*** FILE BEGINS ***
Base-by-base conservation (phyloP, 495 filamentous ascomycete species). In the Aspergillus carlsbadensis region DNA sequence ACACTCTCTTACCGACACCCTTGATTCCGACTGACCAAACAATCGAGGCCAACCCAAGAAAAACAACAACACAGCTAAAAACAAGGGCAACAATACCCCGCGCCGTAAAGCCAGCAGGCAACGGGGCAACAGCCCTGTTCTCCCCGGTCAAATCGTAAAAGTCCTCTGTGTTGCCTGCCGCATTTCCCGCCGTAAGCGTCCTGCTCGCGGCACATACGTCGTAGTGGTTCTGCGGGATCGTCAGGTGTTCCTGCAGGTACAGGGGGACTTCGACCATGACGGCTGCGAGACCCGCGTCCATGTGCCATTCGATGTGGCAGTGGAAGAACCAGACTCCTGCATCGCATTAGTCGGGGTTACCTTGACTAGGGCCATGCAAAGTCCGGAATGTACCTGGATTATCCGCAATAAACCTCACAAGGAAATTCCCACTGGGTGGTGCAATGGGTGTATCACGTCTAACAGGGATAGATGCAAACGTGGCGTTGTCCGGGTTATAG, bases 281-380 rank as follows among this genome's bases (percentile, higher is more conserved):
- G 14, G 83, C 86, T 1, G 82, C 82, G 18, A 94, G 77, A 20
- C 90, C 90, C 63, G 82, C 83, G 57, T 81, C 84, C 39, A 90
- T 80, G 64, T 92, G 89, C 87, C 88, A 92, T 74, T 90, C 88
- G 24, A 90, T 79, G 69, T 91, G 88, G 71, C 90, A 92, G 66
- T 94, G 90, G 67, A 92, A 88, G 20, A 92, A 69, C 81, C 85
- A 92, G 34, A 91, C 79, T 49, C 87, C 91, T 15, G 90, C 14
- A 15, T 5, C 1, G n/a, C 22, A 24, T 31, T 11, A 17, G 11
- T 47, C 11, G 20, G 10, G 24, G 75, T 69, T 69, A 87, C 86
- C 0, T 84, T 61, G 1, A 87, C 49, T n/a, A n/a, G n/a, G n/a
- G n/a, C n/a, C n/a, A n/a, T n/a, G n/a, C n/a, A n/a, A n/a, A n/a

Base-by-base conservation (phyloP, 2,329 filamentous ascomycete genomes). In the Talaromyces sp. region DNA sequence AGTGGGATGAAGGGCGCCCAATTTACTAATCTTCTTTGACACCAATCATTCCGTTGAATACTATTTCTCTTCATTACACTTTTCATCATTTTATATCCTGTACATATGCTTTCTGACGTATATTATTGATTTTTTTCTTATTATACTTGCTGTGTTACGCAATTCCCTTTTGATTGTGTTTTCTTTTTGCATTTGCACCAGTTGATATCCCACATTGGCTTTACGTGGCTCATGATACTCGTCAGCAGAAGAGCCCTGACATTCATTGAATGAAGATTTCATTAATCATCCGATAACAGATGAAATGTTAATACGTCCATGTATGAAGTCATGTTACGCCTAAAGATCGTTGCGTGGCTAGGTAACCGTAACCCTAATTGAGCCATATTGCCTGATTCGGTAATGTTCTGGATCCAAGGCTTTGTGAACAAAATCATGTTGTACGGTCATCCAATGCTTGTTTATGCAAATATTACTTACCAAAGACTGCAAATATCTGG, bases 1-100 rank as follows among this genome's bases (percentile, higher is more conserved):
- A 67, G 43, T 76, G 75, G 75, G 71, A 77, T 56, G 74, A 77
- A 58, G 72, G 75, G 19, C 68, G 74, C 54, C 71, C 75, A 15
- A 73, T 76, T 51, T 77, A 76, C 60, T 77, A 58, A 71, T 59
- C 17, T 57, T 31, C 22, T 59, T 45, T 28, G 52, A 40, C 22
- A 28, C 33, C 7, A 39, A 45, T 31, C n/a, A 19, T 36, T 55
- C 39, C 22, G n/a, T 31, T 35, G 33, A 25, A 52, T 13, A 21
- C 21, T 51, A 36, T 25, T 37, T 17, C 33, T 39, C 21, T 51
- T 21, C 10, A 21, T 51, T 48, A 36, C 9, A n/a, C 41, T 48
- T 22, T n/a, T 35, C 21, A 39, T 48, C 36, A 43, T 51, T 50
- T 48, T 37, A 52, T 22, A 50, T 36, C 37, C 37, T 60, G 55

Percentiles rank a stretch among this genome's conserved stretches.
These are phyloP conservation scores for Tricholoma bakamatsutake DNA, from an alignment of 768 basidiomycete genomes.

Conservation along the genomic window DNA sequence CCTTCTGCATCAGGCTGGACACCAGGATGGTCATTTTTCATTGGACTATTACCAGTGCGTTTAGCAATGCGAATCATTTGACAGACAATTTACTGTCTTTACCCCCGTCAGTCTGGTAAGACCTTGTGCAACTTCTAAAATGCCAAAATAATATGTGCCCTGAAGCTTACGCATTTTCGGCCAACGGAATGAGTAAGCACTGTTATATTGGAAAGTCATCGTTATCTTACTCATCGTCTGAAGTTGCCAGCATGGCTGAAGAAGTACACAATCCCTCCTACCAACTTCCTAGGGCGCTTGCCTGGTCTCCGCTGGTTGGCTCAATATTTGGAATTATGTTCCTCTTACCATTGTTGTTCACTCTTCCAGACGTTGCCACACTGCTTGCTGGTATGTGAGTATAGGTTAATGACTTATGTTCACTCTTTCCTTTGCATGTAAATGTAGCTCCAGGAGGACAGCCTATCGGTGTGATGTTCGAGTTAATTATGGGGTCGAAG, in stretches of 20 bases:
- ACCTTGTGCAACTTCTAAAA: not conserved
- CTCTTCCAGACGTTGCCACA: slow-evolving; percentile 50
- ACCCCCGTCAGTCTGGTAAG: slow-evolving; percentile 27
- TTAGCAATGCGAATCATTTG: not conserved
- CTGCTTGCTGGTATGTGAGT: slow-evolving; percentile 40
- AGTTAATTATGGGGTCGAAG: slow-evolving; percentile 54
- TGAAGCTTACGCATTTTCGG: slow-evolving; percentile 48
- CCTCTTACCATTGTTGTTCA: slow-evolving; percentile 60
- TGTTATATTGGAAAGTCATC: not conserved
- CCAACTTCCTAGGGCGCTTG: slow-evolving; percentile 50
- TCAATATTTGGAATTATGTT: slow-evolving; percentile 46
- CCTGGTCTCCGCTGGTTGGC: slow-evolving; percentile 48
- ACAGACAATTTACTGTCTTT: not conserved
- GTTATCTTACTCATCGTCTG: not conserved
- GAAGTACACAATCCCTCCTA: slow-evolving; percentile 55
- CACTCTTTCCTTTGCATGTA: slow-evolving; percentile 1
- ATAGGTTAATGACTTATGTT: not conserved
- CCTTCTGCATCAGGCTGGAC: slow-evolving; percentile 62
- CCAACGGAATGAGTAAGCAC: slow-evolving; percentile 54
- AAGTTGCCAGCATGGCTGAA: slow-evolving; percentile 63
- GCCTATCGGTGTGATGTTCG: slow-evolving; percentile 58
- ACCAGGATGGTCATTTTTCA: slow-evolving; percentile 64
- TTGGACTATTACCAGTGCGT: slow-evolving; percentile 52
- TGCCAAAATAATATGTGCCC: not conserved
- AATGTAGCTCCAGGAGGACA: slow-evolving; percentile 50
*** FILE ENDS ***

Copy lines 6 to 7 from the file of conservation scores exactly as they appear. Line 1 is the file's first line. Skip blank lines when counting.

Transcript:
- T 94, G 90, G 67, A 92, A 88, G 20, A 92, A 69, C 81, C 85
- A 92, G 34, A 91, C 79, T 49, C 87, C 91, T 15, G 90, C 14